Pay attention to the way your parrot is looking at you. If he is staring or making eye contact with you directly, he may be trying to tell you something or warning that he might bite (although this depends on his species.)

Watch out for perkiness; if your bird’s tail is going up and down, this may mean that they are about to nip you.

Beware of a “jaw pop,” too; this means that your parrot is trying to open his beak wide to bite you. If you see these signs, it’s best to back away from your bird, so they don’t mistake your movement as a threat.

How Can I Tell My Parrot Has a Biting Problem?

If you’ve gotten to the point of biting and nipping so often that it has almost become normal for both of you, try not to let your parrot continue his behavior unless there is a good reason.

If your pet has a biting problem and you don’t want him to be agitated, he mustn’t bite you while playing or when you are trying to talk to him. By setting limits on his behavior, you can make sure that he is not overstimulated and biting repeatedly. So, if he bites you while you’re playing with him, stop playing; if he bites when you talk to him, don’t talk so much.

Can Every Parrot Stop Biting?

Biting is usually not a problem that goes away quickly. It may go away with time, but it can take a long time to fix the problem (up to a year,) and you should be cautious about how much attention or affection you give your bird during that time. If both of you are frustrated with biting, consider not spending as much time together until he has calmed down and biting has become less of a problem.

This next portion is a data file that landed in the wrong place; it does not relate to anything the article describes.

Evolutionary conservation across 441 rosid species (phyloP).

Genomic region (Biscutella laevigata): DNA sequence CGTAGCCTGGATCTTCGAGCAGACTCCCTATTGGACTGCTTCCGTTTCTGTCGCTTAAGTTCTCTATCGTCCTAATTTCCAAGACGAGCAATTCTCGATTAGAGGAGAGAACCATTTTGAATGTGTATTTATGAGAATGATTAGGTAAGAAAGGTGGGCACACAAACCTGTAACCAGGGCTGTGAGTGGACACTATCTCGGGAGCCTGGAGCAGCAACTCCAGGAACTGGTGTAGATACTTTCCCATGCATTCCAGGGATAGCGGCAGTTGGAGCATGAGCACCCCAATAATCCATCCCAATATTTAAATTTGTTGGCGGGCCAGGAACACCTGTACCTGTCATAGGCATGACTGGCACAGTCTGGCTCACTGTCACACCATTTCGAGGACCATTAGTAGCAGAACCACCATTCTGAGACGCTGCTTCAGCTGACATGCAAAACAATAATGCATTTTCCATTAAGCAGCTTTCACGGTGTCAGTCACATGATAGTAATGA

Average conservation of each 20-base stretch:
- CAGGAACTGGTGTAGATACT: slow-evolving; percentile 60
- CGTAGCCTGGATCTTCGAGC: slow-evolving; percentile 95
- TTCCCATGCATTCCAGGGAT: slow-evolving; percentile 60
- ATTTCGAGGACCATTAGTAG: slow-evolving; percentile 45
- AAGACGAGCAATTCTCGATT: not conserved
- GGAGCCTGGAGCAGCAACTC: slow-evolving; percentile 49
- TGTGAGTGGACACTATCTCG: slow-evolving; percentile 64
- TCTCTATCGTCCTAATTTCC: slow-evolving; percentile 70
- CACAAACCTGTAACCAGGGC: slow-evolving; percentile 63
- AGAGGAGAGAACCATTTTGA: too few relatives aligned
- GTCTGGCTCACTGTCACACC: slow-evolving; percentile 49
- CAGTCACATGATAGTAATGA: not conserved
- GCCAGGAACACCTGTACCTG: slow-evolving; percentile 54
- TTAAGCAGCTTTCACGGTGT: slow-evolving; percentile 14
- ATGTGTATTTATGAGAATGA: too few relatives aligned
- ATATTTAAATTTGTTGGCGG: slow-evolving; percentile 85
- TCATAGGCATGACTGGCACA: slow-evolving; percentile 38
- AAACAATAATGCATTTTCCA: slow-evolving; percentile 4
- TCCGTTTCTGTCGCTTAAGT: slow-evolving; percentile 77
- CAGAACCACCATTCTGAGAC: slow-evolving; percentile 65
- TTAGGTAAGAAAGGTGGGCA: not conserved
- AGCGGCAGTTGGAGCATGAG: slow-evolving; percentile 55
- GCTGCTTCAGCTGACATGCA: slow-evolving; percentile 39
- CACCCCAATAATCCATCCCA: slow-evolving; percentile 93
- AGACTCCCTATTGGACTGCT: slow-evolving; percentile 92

Also, note that older parrots may have a more difficult time getting rid of their biting habits since they’ve had the behavior for so long.

How Strong is a Parrot Bite?

How strong your parrot’s bite is depends largely on what kind of parrot they are. The important factor here is the beak size, and parrot bite force can potentially range as high as 1,200 PSI, though it’s typically closer to 300 – 400 PSI. In comparison, human bite force is only 150 PSI, so parrot bites are pretty strong. Which leads us to one final question: do parrot bites hurt? Yes!


Final Thoughts

There are many different ways to stop a parrot from biting. By paying attention to why they bite, you can find a solution that works for both of you! If your bird has been biting too much or for no reason at all, talk to an avian expert about ways to fix the problem.

Biting is not something that just goes away on its own, so make sure that you address the problem before it becomes too serious!

To learn more about conures and other wonderful pet birds, visit the rest of our blog and stock up on knowledge!

Featured Image Credit by: Tracy Starr, Shutterstock